Indiana Daily Student

Jacobs Historical Performance Institute hosts international conference on history, equity in music

<p>The Frank E. McKinney Jr. fountain is located outside Merrill Hall at 1201 E. 3rd St. The Jacobs School of Music&#x27;s Historical Performance Institute hosted an international summit commemorating the founding of IU&#x27;s Early Music Institute last weekend.</p>

The Frank E. McKinney Jr. fountain is located outside Merrill Hall at 1201 E. 3rd St. The Jacobs School of Music's Historical Performance Institute hosted an international summit commemorating the founding of IU's Early Music Institute last weekend.

Researchers, musicians and historians alike gathered together this weekend from across the world to celebrate and discuss education, diversity and performance in music.

The Jacobs School of Music is home to the Historical Performance Institute, a branch of the Historical Performance department focused on period-specific music. The institute intended to hold its fifth annual conference in May, 2020, but the event was rescheduled due to COVID-19. After an eight-month hiatus, the conference was able to reconvene from Jan. 29-31 via Zoom.

The conference, titled “Historical Performance: Theory, Practice, and Interdisciplinarity,” was first organized in 2016 by Dana Marsh, an IU professor and the director of the Historical Performance Institute. The conference is an opportunity for scholars across many disciplines to come together, share research and develop ideas in the pursuit of historically informed performances, Marsh said.

“When one performs music of a particular era and place in a way that aims for fidelity to the original instruments of that period, the historical techniques used to perform it and especially an informed understanding of the culture that created the music, then we're pursuing what we call a historically informed performance,” Marsh said. 

Thirteen higher education institutions were involved in the program, featuring representatives from the University of Southern California, the Juilliard School, which is in New York, and the Guildhall School of Music and Drama, which is in London. Marsh said this collaboration between institutions provides a collective good for all involved. 

“It’s a clearer vision of our future as a field and what we need to do collectively to achieve our goals,” Marsh said. “There was a powerful awareness of affinity between us. Above all, we also sharpened our focus on improving equity and opportunity at every level, becoming better representatives of a greater cultural tapestry.”

The conference’s interdisciplinary approach allowed for those with different backgrounds and perspectives to contribute to similar topics such as early music and historical performance, IU musicology professor Ayana Smith said.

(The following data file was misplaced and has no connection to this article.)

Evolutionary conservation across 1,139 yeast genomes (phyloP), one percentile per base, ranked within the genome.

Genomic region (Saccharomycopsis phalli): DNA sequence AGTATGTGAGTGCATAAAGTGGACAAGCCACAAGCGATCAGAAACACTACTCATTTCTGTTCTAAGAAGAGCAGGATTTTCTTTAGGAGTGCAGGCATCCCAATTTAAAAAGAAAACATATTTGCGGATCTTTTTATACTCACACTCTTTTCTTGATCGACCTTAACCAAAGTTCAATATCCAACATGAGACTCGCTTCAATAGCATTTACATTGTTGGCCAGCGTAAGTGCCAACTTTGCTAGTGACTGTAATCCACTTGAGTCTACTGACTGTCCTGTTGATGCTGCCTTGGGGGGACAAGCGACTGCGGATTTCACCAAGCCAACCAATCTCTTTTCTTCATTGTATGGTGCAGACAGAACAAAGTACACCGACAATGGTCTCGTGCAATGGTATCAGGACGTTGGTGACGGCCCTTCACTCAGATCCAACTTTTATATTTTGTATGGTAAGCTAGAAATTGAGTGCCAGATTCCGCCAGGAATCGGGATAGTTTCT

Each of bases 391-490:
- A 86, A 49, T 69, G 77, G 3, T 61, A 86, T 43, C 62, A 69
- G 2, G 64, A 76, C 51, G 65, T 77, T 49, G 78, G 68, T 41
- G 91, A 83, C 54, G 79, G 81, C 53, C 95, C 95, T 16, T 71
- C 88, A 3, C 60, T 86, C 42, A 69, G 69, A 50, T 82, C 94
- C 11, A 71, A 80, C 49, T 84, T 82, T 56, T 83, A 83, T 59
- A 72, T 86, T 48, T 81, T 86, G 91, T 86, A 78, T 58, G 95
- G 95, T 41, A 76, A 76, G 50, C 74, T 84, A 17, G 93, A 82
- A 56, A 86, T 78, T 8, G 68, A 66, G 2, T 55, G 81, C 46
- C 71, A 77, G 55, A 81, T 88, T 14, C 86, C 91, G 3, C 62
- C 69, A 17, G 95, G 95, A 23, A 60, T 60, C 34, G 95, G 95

“It is a specialized field, and many performers of this repertory also have degrees in musicology, and vice versa,” Smith said. “So it is a gathering place to share research and scholarship and to learn about the most recent ideas in the field at large.”

Smith delivered a keynote lecture for the conference, titled "Race and Representation: toward a new pedagogy of historical performance.” This opportunity allowed Smith to reach out to educators and administrators from other institutions regarding equity in education, and it also gave her a deeper knowledge of the issues facing others in the field, she said.

“Since my lecture focused on diversity in classroom pedagogy and also in admissions and recruitment issues, I’m hopeful that I could help others doing similar work,” Smith said. “I also learned a lot about the challenges that administrators are facing in the field overall right now, and came away from the conference with a better understanding of how my own research can speak to those concerns.”

Adam Dillon, a music school alumnus and the administrator for both the Historical Performance Institute and Department, helped develop the conference this year and in past years. The circumstances of this year brought new challenges for those involved in the conference, Dillon said, but they were able to overcome the obstacles for something greater. 

“The conference had never intended to be solely online, but everyone has adapted to the 360-degree turn regarding the pandemic,” Dillon said.​ “It has been so hard to network and maintain connections in our field during this online-only period, but I really hope that new relationships are formed and old ones strengthened through participation in the conference.”

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